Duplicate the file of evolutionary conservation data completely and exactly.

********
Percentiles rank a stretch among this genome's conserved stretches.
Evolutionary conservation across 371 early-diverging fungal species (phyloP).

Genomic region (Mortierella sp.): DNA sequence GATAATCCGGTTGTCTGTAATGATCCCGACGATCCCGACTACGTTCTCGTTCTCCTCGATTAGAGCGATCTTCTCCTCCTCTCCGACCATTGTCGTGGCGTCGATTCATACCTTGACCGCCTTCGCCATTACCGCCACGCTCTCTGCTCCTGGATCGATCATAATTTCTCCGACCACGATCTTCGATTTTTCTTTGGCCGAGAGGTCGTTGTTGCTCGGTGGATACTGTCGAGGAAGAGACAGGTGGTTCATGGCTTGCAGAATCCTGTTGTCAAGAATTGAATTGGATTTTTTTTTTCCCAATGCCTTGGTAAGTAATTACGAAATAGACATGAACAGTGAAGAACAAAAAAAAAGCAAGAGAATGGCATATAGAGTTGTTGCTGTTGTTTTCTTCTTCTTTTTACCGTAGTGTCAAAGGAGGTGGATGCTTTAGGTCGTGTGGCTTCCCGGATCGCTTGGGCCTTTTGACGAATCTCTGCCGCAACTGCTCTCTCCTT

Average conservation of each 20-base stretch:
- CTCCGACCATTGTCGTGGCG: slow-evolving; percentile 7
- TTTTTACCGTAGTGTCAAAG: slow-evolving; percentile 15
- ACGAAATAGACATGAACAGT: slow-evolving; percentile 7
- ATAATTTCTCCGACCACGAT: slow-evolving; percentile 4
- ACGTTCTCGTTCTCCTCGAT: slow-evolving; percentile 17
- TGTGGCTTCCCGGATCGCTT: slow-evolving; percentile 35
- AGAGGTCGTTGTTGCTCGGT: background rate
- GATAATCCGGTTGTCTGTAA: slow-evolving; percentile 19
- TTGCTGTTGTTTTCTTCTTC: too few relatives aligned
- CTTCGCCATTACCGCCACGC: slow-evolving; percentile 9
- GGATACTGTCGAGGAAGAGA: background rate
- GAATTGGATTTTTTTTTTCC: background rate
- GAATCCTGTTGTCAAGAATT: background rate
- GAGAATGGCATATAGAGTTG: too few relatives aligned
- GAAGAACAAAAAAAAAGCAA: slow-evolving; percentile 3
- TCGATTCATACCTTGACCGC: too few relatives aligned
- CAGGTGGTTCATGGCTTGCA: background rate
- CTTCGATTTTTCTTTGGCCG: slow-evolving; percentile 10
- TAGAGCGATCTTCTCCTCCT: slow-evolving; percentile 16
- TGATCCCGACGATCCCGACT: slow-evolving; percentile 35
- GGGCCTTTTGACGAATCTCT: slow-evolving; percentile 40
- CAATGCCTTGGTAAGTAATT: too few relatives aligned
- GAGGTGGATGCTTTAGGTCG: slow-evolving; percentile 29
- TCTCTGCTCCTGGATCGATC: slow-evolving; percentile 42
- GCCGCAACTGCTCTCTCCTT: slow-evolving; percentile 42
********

Percentiles rank a stretch among this genome's conserved stretches.
Evolutionary conservation across 371 early-diverging fungal species (phyloP).

Genomic region (Mortierella sp.): DNA sequence GATAATCCGGTTGTCTGTAATGATCCCGACGATCCCGACTACGTTCTCGTTCTCCTCGATTAGAGCGATCTTCTCCTCCTCTCCGACCATTGTCGTGGCGTCGATTCATACCTTGACCGCCTTCGCCATTACCGCCACGCTCTCTGCTCCTGGATCGATCATAATTTCTCCGACCACGATCTTCGATTTTTCTTTGGCCGAGAGGTCGTTGTTGCTCGGTGGATACTGTCGAGGAAGAGACAGGTGGTTCATGGCTTGCAGAATCCTGTTGTCAAGAATTGAATTGGATTTTTTTTTTCCCAATGCCTTGGTAAGTAATTACGAAATAGACATGAACAGTGAAGAACAAAAAAAAAGCAAGAGAATGGCATATAGAGTTGTTGCTGTTGTTTTCTTCTTCTTTTTACCGTAGTGTCAAAGGAGGTGGATGCTTTAGGTCGTGTGGCTTCCCGGATCGCTTGGGCCTTTTGACGAATCTCTGCCGCAACTGCTCTCTCCTT

Average conservation of each 20-base stretch:
- CTCCGACCATTGTCGTGGCG: slow-evolving; percentile 7
- TTTTTACCGTAGTGTCAAAG: slow-evolving; percentile 15
- ACGAAATAGACATGAACAGT: slow-evolving; percentile 7
- ATAATTTCTCCGACCACGAT: slow-evolving; percentile 4
- ACGTTCTCGTTCTCCTCGAT: slow-evolving; percentile 17
- TGTGGCTTCCCGGATCGCTT: slow-evolving; percentile 35
- AGAGGTCGTTGTTGCTCGGT: background rate
- GATAATCCGGTTGTCTGTAA: slow-evolving; percentile 19
- TTGCTGTTGTTTTCTTCTTC: too few relatives aligned
- CTTCGCCATTACCGCCACGC: slow-evolving; percentile 9
- GGATACTGTCGAGGAAGAGA: background rate
- GAATTGGATTTTTTTTTTCC: background rate
- GAATCCTGTTGTCAAGAATT: background rate
- GAGAATGGCATATAGAGTTG: too few relatives aligned
- GAAGAACAAAAAAAAAGCAA: slow-evolving; percentile 3
- TCGATTCATACCTTGACCGC: too few relatives aligned
- CAGGTGGTTCATGGCTTGCA: background rate
- CTTCGATTTTTCTTTGGCCG: slow-evolving; percentile 10
- TAGAGCGATCTTCTCCTCCT: slow-evolving; percentile 16
- TGATCCCGACGATCCCGACT: slow-evolving; percentile 35
- GGGCCTTTTGACGAATCTCT: slow-evolving; percentile 40
- CAATGCCTTGGTAAGTAATT: too few relatives aligned
- GAGGTGGATGCTTTAGGTCG: slow-evolving; percentile 29
- TCTCTGCTCCTGGATCGATC: slow-evolving; percentile 42
- GCCGCAACTGCTCTCTCCTT: slow-evolving; percentile 42